Tomase: Kristaps Porzingis? Jimmy Butler? Josh Jackson? Breaking down options for Celtics
After a lackluster playoffs and Finals, the NBA is giving us one hell of an offseason. And the Celtics are right in the middle of everything.
They’ve already swung a blockbuster with the Sixers, trading away the No. 1 pick and guard Markelle Fultz for the third pick and a future first-rounder.
Between now and Thursday night’s draft, they could trade down again. Or they could acquire Bulls swingman Jimmy Butler. Or they could go all in for Knicks strettttttcccchhhh-four Kristaps Porzingis. Or they could rent Paul George. Or they could save assets to make a run at Anthony Davis. Or they could stand pat and draft Josh Jackson . . . or Jayson Tatum, Lonzo Ball, or Jonathan Isaac.
Add the likelihood that they’ll sign either Gordon Hayward or Blake Griffin in free agency, and the C’s are where they action is, which is exactly where Danny Ainge likes to be.
So what are we to make of the last 48 hours and how it affects the team in green? Let’s break it all down.
1. Lakers, Nets are already impacting top of 2018 draft
Both teams could send top-five picks to the Celtics next June, and they swung a fascinating deal on Tuesday, with Los Angeles shipping the bloated contract of center Timofey Mozgov and former No. 2 overall pick D’Angelo Russell to the Nets for Brooks Lopez and the No. 27 pick in Thursday’s draft.
The move could be the start of dominoes that pass through Boston, with Los Angeles aggressively clearing salary cap space to pursue a pair of max-contract free agents next summer — presumably LeBron James and George.
However, the Lakers would prefer not to leave anything to chance, so they’re angling to acquire George from the Pacers now. If they succeed, then the pick the Celtics potentially own in next year’s draft — if it lands between two and five — essentially becomes worthless, since the presence of George and rookie Lonzo Ball could be enough to keep L.A. out of the high lottery.
From a Brooklyn perspective, however, the trade should help the C’s, since Lopez was the Nets’ best player and Russell, while intriguing in the long term, almost certainly represents a step back in the short term. That improves the chances of the Celtics once again winning the lottery.
2. What the hell’s happening in Cleveland?
ESPN’s Stephen A. Smith joined Kirk & Callahan on Tuesday and noted that James and the Cavs will never be more vulnerable. Demoralized after losing the Finals in five not-very-close games, Cleveland on Monday parted ways with general manager David Griffin, a questionable decision, given where we are in the calendar.
With James looking increasingly likely to exercise his opt-out next summer and take his talents to Hollywood, the Cavs find themselves in a quandary, caught between loading up for one more run alongside the King and preparing life without him.
Butler has reportedly already told the team he’d rather not be traded there. Outside of Kevin Love and maybe Kyrie Irving if owner Dan Gilbert truly loses his mind, the Cavs possess nothing of value to trade. The instability at the top and uncertainty over the roster could create an opening for Ainge to get aggressive and add Butler and Hayward in order to challenge Cleveland next spring.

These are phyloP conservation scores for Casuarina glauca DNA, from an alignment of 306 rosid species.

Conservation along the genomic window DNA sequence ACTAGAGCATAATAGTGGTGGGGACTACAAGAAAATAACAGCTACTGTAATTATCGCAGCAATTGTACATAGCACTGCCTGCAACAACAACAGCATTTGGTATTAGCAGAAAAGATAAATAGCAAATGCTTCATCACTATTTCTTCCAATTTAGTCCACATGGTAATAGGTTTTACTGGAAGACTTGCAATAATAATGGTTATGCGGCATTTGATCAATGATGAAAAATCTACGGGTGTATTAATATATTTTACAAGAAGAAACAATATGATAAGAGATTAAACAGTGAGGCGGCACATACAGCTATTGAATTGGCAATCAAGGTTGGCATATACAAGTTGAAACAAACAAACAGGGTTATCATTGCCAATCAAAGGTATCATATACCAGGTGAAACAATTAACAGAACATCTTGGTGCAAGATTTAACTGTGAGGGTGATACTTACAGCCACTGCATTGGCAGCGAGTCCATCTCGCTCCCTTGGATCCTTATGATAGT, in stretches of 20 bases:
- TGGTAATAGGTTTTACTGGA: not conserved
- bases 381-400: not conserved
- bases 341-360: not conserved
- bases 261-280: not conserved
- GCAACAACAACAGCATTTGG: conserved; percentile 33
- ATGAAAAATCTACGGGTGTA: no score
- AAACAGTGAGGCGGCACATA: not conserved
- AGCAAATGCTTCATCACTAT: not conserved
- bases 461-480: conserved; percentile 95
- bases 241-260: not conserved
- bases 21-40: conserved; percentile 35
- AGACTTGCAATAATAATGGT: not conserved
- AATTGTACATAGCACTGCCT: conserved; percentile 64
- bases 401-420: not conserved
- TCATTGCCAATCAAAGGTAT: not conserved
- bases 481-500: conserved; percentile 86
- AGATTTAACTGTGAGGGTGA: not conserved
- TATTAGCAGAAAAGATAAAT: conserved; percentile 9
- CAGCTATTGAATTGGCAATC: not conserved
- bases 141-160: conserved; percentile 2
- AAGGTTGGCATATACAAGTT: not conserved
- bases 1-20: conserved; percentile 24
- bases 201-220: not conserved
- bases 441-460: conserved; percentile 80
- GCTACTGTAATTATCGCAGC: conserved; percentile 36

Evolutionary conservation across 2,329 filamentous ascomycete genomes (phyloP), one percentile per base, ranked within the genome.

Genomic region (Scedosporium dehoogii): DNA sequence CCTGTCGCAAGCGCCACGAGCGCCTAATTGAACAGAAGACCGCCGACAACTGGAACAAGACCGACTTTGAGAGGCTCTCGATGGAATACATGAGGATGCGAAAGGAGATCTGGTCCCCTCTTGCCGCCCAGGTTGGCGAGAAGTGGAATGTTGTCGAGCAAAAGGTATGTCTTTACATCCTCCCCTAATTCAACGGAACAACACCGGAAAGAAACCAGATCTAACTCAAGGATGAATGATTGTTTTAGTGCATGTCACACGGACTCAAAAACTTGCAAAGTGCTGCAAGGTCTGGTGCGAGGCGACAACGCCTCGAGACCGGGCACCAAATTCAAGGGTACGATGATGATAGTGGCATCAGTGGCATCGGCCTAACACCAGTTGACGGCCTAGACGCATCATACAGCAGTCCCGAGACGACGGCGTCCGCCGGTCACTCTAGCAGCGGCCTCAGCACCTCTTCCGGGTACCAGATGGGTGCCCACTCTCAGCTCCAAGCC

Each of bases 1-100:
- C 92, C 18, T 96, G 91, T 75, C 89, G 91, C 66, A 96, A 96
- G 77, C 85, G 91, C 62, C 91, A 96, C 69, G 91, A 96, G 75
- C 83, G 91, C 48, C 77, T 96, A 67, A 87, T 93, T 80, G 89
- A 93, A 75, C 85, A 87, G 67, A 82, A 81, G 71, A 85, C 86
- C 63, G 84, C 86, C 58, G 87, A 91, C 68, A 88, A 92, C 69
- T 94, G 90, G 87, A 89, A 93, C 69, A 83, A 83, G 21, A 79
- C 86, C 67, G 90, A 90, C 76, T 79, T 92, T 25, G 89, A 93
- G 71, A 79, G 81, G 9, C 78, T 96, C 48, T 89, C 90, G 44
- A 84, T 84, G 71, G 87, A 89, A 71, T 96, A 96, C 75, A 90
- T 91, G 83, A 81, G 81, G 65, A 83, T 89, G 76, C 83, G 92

3. The case for Porzingis
With Woj-bombs dropping left and right, the news that the Knicks might trade their franchise youngster sent shockwaves through the league.
Whether that actually happens remains to be seen, but there’s no question Porzingis checks plenty of boxes. He’s young (21), uniquely skilled (7-foot-3 with 3-point range), and cost-controlled (signed for 2 more years before entering restricted free agency).
He’d likely require both players and draft picks to acquire, since Knicks boss Phil Jackson must show an impatient fan base that he received an offer he couldn’t refuse. The No. 3 pick, a young player or two, and a future first-rounder would be a steep price to pay.
But if choosing between Porzingis and Butler, give me the former. For one, his salary doesn’t blow up your budget. For another, even though both have two years remaining on their deals, the ability to make a qualifying offer to keep Porzingis around for a third year before he has even reached his prime is compelling.
And then there’s this, as noted by Comcast’s Gary Tanguay: if the Celtics acquire Porzingis, he could count as a chip towards acquiring Davis, should the Pelicans big man ever become available.
4. Taking a deep breath
Having already traded out of the No. 1 overall pick, it’s possible that Ainge has no further moves planned. Perhaps he’s content to select Jackson or Tatum, sign Hayward, and then hope that we’re doing this all again a year from now, except with skilled Missouri big man Michael Porter the prize instead of Fultz.
That would still be a heck of a summer for Ainge, leaving the Celtics in the position they covet — contending now, with pieces in place to continue improving in the future.
Full article @ Tomase: Kristaps Porzingis? Jimmy Butler? Josh Jackson? Breaking down options for Celtics
Source: GreenStreet Blog